社交媒体的普及为绝大多数使用互联网的人提供了一条可以轻松快速地交流知识的途径，也为他们提供了一个平台，他们可以在平台上以更开放的方式表达自己的想法（吉莱斯皮，2017）。澳大利亚的新闻媒体一直在报道与互联网审查有关的各种话题，例如对在线儿童色情网络的调查、要求删除包含种族主义内容的网站以及需要对在线欺凌和骚扰进行更多控制（5 Current “互联网审查”问题：欺凌、歧视、骚扰和言论自由 | 澳大利亚人权委员会， nd)。
In August 2019, at least 31 people were killed in back-to-back attacks in two mass shootings in El Paso, Texas, and Dayton, Ohio (Thirty Dead in 13 Hours: US Reckons with Back-To-Back Mass Shootings, 2019). Because the gunman had previously posted severe hate propaganda online, the tragedy has revived discussion about the impact of social media on society. Governments everywhere are starting to wonder how to properly police the Internet and social media. This article offers recommendations for fostering the positive evolution of social media.
Social media focuses public opinion on breaking news and information
The rise of social media in recent years has been characterised by the growth of two crucial elements, the first of which is the real-time nature of the platform, and the second of which is its interactive capacity (Ariel & Avidar, 2015). The speed with which news events are reported is indicative of the real-time nature, and the interactivity is reflected in the fact that the breadth and depth of event dissemination exceed conventional information distribution methodologies and integrates different communication channels such as interpersonal, organisational, and mass communication so that breaking news can rapidly spread to audiences after it has been exposed and cause manufactured responses.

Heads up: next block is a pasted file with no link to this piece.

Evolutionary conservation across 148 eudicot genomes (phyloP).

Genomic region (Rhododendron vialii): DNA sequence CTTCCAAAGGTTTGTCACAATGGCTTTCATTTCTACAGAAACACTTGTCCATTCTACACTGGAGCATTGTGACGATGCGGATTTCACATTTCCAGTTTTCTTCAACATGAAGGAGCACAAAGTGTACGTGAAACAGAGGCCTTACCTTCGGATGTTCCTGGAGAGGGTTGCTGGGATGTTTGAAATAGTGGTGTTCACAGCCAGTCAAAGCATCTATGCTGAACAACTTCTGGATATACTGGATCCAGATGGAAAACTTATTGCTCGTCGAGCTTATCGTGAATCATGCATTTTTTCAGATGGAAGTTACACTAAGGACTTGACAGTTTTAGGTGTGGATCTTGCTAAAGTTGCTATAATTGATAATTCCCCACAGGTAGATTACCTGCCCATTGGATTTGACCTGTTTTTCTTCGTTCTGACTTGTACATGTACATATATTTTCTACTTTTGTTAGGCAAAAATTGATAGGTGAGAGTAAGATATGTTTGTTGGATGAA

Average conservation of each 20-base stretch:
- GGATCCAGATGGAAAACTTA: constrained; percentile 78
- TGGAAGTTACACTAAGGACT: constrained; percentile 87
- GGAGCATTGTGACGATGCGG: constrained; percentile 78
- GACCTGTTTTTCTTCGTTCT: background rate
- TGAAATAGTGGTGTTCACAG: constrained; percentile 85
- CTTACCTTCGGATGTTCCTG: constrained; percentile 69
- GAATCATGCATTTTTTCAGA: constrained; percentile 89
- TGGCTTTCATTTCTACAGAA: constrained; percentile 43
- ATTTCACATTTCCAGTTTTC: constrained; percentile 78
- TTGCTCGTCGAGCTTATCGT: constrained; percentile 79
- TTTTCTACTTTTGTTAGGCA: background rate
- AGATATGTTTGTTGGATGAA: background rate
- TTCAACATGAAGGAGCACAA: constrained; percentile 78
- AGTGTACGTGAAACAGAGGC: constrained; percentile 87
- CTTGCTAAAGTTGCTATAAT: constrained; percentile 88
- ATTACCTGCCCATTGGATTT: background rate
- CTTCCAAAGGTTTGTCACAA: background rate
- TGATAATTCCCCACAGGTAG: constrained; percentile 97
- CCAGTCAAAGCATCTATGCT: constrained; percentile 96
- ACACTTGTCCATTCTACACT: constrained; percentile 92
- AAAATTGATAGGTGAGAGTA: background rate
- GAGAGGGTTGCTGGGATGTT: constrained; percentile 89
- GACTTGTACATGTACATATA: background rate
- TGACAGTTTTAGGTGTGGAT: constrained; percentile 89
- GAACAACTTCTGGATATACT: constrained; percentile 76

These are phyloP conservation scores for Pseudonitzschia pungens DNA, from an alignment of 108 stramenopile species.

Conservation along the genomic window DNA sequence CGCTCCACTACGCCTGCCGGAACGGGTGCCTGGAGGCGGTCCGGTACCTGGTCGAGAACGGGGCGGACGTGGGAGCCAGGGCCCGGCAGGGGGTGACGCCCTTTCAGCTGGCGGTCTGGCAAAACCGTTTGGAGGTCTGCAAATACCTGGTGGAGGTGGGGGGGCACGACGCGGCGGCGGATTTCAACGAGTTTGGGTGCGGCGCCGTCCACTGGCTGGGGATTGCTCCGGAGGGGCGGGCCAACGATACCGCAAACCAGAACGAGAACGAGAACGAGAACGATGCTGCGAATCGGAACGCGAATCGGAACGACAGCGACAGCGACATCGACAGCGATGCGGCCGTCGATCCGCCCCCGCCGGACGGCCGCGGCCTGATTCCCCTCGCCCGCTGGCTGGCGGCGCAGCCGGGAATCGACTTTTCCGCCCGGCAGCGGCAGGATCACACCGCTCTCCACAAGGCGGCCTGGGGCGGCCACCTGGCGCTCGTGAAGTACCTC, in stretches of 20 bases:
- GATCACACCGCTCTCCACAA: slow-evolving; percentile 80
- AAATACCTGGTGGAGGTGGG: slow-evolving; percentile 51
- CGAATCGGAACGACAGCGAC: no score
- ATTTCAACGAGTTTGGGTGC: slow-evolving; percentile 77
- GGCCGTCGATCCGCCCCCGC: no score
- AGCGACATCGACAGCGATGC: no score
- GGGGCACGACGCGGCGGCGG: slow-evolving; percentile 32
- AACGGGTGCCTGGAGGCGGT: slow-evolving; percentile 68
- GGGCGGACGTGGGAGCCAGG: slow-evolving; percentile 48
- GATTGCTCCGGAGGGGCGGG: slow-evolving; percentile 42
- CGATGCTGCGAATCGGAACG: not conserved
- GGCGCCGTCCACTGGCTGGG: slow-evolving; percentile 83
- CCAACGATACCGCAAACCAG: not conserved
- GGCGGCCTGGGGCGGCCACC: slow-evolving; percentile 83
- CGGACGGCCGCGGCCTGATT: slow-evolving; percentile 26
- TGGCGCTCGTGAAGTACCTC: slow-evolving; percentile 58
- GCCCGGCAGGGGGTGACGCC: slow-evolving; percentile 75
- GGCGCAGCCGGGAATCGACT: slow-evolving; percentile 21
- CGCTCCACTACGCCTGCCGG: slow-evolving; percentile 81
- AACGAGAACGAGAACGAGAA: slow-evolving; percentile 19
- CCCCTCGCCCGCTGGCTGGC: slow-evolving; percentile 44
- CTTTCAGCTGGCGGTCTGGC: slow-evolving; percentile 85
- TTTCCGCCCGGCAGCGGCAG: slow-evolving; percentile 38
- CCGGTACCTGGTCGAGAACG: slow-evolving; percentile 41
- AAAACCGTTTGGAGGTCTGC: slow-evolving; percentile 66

Social media: a vast and fragile cyberspace
Media platforms behemoths like Facebook and Twitter, with their enormous user bases, extensive user data, and many communication options, have in recent times mapped out a “new realm” of the Net. The popularity of social media platforms to prominence as a category of Internet apps is altering the norms of information sharing and has far-reaching consequences for how people live, work, learn, and think.
The production resources and techniques of news transmission have undergone significant shifts as the use of AI technology has progressed. Extremely rapid user-generated material via social media has eclipsed the conventional media’s adherence to ethical standards like objectivity, impartiality, and gatekeeper control, breaking the monopoly of news professionals over the flow of information. Algorithms and big data, two pillars of artificial intelligence, have made deep inroads into the area of news transmission, with intelligent recommendation algorithms as an integration of the two having a profound effect on the manner in which information is shared throughout media platforms (Adadi, 2021).